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New GMC guidance expects medical students to build ‘resilience’



The GMC is expecting medical students to develop ‘resilience’ to stress and challenges during their studies, says new guidance published today.

It follows a debate over the GMC’s fitness-to-practise regime in recent years, after it emerged 28 doctors had died by suicide during proceedings.

The GMC said the new guidance expliains the ‘standards of professional behaviour’ that is ‘expected’ of medical students during their studies.

The guidance, which comes into force 1 September, includes a responsibility to ’develop healthy ways to cope with stress and challenges (resilience)’, to ‘deal with doubt and uncertainty’ and ‘apply ethical and moral reasoning to your work’.

The GMC’s guidance also asks students to: recognise limits of their competence; be honest when they don’t know something; raise concerns over patient safety; protect patient identifiable information; seek help from their medical school if they have a health condition which may affect their studies; and not being derogatory to others on social media.

Commenting on the new guidance, GMC chair Professor Terence Stephenson said ’medical students differ from most other students’ in that ’their studies and placements will bring them into contact with patients and members of the public who may be physically and emotionally vulnerable’.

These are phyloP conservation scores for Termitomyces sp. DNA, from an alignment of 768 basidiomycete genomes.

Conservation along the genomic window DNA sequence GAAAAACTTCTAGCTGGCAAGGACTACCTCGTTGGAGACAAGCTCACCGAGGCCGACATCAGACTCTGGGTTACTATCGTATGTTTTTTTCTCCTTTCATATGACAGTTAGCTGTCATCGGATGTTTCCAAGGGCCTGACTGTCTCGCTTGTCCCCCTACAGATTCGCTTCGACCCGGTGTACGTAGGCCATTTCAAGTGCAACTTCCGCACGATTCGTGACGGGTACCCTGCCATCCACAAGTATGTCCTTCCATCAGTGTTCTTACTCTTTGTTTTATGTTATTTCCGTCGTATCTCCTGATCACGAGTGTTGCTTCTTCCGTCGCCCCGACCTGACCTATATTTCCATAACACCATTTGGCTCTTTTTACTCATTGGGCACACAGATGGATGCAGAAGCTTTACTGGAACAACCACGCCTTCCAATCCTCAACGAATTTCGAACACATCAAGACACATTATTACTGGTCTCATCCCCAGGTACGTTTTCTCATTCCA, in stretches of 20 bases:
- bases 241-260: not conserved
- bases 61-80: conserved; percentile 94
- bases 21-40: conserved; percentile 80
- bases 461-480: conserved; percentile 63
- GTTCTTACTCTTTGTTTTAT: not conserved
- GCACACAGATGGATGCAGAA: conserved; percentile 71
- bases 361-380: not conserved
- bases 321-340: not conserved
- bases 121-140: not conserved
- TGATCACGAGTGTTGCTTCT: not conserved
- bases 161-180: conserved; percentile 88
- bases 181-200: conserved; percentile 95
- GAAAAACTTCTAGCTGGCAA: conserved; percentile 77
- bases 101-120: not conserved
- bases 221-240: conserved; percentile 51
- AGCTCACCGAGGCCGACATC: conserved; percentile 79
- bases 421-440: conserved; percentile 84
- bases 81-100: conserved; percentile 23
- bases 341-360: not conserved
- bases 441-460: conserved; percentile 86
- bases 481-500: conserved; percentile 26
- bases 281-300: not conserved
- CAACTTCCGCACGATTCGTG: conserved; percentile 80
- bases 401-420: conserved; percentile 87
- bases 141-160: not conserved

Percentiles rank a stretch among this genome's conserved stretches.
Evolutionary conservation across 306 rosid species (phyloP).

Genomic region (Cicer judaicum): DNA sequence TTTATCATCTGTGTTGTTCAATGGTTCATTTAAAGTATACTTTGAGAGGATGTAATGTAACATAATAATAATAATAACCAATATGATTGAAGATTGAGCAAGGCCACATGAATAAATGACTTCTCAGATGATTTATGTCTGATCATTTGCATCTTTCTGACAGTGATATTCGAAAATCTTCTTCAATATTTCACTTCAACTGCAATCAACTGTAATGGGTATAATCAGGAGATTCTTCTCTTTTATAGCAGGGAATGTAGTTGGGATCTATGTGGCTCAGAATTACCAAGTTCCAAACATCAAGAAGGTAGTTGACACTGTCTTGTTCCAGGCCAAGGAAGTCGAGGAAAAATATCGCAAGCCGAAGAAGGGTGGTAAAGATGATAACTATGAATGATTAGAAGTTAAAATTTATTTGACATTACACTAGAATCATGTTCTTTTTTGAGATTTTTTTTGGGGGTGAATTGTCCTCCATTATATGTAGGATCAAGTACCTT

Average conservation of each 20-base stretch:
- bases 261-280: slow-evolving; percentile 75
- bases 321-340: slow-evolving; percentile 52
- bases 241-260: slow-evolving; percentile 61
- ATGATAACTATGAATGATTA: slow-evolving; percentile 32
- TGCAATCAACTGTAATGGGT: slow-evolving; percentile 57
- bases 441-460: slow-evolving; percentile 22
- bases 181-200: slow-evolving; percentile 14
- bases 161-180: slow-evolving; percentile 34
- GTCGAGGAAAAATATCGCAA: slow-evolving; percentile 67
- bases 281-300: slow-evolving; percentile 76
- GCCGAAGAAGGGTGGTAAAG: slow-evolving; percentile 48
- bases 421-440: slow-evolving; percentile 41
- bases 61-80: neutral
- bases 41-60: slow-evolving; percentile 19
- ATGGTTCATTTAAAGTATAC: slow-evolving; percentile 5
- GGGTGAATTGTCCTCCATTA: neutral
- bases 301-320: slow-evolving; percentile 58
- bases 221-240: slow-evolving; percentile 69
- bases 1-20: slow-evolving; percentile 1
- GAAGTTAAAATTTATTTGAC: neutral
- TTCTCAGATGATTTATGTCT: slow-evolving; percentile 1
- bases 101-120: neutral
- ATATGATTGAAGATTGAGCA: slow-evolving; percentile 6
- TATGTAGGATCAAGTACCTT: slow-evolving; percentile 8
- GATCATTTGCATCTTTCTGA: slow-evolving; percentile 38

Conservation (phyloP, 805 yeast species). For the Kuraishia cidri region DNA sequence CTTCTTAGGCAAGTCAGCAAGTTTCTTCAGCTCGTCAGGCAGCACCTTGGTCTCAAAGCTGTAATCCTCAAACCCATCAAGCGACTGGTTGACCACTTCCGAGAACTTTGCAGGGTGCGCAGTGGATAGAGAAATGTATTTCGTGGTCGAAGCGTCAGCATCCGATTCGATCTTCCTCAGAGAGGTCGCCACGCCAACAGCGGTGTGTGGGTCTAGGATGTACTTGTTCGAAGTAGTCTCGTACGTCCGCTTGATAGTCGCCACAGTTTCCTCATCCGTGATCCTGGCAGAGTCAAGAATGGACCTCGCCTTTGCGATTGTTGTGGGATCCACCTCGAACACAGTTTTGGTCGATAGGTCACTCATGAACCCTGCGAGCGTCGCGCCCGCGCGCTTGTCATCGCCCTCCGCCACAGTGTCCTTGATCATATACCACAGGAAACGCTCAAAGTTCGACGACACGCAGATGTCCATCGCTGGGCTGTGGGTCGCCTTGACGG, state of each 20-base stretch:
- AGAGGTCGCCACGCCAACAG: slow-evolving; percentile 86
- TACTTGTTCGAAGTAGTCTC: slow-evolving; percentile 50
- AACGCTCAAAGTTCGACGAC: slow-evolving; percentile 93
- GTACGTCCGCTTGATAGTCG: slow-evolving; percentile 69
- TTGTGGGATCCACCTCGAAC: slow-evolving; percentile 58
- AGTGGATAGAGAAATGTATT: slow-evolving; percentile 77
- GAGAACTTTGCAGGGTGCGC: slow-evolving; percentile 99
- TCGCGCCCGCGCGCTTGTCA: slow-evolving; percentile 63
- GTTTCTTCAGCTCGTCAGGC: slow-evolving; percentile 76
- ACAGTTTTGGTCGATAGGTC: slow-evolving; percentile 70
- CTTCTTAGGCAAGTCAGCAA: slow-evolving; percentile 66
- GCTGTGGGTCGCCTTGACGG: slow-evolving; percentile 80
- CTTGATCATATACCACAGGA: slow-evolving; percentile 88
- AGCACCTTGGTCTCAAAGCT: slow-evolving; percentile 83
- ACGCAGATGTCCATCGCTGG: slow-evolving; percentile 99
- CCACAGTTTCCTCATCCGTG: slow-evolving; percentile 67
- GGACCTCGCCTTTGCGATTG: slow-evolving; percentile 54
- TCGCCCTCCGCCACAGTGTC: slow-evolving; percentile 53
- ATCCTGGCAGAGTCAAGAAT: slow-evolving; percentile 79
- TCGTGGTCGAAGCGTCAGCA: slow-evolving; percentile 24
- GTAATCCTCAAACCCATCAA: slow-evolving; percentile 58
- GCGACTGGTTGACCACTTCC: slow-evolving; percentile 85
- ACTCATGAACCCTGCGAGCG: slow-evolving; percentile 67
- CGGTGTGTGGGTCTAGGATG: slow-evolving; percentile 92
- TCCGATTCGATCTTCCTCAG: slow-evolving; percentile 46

He said: ’Because of this and to maintain the public’s high level of trust in doctors, they have to display higher standards of professional behaviour – both inside and outside of medical school’.

Professor Iain Cameron, chair of the Medical Schools Council, said: ‘It is essential that medical students and medical school staff fully understand the implications of fitness to practise issues for students.

’These two pieces of guidance will help medical students by setting out clear expectations for their behaviour and assist medical schools in developing their processes in line with best practice.’

Last year, Professor Stephenson said doctors should expect to face a GMC investigation during their career as an ‘occupational hazard’ and build up resilience to deal with it similar to ‘soldiers in Afghanistan’.

This year, the GMC said that doctors who have mental health problems will be spared from full GMC investigations ‘wherever possible’, under sweeping new proposals around investigations designed to reduce unnecessary stress for doctors.